Is there a Blue Cheetah in your future?
Parallel universe of code
Massively Parallel Technologies (MPT) thinks it has the right stuff to change almost everything you’ve come to know and love (or, more likely, hate) about application development.
It's putting together an entire suite of offerings – really an entire ecosystem – that will supposedly revolutionize application development, beginning with code writing and collaborating with others all the way through to selling the end product and making bank on it.
In this webcast, we discuss MPT's analysis of the problems it sees with current app development and claim that Blue Cheetah-based prescription is the cure. As you’ll see, there are several components to its ecosystem, but we mainly discussed their beta Blue Cheetah Cub product.
Cub isn’t a new language or anything like that: it is a mechanism that separates the task logic of the program (the input, processing, output stuff) from techie coding bits – the ‘if/then statements’ and stuff like that. The end result is code that’s parallel, tested, and totally documented (which is a big deal too).
We are talking here about automatic coding, and automatic parallel coding at that. To me, this is a big deal. In my talks with MPT leading up to this webcast, we discussed the difficulty of writing truly parallel code – something that MPT has spent a lot of time thinking about. With Blue Cheetah, it has developed a product that writes the code and ensures that it’s as parallel as possible. This is a pretty big advance.
Of course, there is no shortage of companies making big claims in this industry. What got my attention is the people involved with MPT, most notably Gene Amdahl – he’s on their board of directors and has taken an active role in development.
Amdahl raised the performance bar with his line of IBM-compatible mainframe systems back in the day and he's the Amdahl of “Amdahl’s Law”, which deals with parallelism and estimating speed-up on multi-processor (or even core) systems.
MPT also has a set of patents, centered on the topic of parallelism and data communications, which it is using to build out the Blue Cheetah offerings.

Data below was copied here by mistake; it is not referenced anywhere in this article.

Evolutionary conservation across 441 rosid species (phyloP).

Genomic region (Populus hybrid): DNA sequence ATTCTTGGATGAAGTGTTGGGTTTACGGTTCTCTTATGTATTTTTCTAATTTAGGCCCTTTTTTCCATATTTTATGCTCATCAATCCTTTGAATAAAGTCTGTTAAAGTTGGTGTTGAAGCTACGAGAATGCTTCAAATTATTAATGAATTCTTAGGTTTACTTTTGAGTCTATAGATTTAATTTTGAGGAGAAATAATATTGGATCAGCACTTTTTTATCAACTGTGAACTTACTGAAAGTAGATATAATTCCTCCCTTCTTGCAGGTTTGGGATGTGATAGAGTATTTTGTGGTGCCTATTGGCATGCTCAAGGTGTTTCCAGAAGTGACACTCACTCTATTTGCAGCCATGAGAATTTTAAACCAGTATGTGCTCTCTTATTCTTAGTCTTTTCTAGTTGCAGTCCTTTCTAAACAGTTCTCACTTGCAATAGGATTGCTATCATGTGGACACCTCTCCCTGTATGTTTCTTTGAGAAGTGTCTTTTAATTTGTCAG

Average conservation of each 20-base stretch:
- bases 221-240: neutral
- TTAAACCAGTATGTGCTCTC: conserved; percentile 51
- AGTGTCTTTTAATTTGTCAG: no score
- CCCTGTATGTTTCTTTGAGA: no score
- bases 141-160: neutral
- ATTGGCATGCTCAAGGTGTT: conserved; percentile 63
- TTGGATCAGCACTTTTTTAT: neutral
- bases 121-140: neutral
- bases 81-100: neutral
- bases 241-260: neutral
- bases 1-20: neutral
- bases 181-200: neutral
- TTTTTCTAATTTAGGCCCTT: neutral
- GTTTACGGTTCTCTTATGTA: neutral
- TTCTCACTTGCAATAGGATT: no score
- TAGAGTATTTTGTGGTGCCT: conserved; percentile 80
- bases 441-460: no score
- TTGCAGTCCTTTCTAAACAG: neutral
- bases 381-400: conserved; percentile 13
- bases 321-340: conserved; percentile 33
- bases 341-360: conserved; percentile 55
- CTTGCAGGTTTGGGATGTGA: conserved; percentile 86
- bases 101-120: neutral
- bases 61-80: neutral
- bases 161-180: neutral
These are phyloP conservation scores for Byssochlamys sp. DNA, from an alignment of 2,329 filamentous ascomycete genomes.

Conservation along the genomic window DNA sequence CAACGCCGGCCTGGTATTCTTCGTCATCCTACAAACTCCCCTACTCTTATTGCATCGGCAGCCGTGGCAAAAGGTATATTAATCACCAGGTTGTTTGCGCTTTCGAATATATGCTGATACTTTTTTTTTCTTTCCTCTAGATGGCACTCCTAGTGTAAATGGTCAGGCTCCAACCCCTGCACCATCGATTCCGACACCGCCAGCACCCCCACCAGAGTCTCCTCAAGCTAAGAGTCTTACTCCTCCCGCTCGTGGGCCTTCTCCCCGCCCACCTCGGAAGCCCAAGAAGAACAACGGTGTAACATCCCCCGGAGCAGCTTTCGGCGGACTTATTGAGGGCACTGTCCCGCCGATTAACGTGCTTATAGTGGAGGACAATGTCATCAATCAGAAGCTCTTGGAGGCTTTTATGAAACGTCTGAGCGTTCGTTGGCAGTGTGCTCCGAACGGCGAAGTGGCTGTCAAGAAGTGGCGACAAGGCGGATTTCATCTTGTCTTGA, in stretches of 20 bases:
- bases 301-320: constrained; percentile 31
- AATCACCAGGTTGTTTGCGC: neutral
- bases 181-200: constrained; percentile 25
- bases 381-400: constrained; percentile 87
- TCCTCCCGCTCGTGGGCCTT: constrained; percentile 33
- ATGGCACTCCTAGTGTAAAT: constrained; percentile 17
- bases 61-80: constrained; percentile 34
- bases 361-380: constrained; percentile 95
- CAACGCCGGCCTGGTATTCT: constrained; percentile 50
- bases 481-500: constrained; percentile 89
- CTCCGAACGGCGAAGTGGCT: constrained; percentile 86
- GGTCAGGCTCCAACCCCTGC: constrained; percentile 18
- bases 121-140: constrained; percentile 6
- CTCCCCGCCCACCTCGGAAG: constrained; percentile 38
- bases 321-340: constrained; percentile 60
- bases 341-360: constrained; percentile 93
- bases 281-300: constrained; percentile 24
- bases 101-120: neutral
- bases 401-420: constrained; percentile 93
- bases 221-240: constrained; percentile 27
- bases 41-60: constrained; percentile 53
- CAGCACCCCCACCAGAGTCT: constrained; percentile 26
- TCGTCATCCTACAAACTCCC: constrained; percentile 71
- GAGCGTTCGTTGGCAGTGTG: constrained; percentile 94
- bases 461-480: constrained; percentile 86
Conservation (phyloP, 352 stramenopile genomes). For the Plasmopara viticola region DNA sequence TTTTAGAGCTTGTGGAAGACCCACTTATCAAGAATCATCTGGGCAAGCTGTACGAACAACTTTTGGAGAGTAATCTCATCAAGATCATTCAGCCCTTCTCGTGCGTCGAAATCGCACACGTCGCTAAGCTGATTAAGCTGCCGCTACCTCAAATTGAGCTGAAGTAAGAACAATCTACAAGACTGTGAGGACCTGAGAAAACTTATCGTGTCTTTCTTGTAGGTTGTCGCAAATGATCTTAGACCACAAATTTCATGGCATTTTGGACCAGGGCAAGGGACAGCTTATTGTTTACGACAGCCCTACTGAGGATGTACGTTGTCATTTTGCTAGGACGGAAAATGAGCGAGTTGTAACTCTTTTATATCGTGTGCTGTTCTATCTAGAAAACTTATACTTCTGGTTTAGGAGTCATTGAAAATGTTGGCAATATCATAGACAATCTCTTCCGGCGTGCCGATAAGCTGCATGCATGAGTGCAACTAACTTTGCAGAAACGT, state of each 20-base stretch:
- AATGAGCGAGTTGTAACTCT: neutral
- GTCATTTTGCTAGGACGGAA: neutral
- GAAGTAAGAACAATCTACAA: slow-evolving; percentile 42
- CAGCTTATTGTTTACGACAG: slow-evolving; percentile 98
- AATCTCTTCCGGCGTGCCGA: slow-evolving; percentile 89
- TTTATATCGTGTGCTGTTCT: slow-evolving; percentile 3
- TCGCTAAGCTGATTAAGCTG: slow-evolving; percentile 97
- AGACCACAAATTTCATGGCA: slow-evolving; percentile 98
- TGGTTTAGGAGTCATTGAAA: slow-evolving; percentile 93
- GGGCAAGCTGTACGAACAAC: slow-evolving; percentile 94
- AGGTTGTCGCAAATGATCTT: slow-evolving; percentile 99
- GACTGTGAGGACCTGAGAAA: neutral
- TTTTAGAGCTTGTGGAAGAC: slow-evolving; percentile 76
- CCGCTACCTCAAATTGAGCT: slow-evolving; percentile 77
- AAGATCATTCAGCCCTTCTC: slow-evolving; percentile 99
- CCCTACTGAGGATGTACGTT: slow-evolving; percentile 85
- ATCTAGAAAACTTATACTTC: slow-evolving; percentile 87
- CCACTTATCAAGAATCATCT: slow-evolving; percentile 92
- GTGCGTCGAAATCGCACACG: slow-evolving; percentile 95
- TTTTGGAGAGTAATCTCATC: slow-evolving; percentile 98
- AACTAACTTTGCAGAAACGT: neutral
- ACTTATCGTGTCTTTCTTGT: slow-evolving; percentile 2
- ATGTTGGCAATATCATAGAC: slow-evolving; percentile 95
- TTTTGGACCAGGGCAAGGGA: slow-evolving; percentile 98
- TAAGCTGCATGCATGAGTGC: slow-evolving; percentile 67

Other products in the Blue Cheetah line will make it easier for developers to collaborate by ensuring that the various code streams will easily fit together and even make sure that everyone gets the proper cut of sales. It’s a nice feature, and could certainly help developers who are looking for a way to work with others on code that will eventually be sold. MPT is even talking about an app store that will take these applications to market.
The compelling part of the MPT story is the technology and automation it brings to the tasks of code generation, documentation, and parallelization. If it can just bring this part of it home, then it will have the world beating a path to its door. The collaboration aspect is a good thing too, along with the app store, but the potential of the coding pieces overshadows all of the other components.
In this webcast, we’re covering a lot of ground in a shortish amount of time. MPT, being a start-up, can’t talk in huge detail about every aspect of what it's going to be releasing in the next year - so this webcast is more of an overview than a deep analysis.
As it progresses, assuming everything works as advertised, I’ll do some follow-ups with Team Cheetah, and we’ll get the lowdown on how the products work with real customers.
Take a look at the MPT Blue Cheetah webcast and, as always, let me know what you think…
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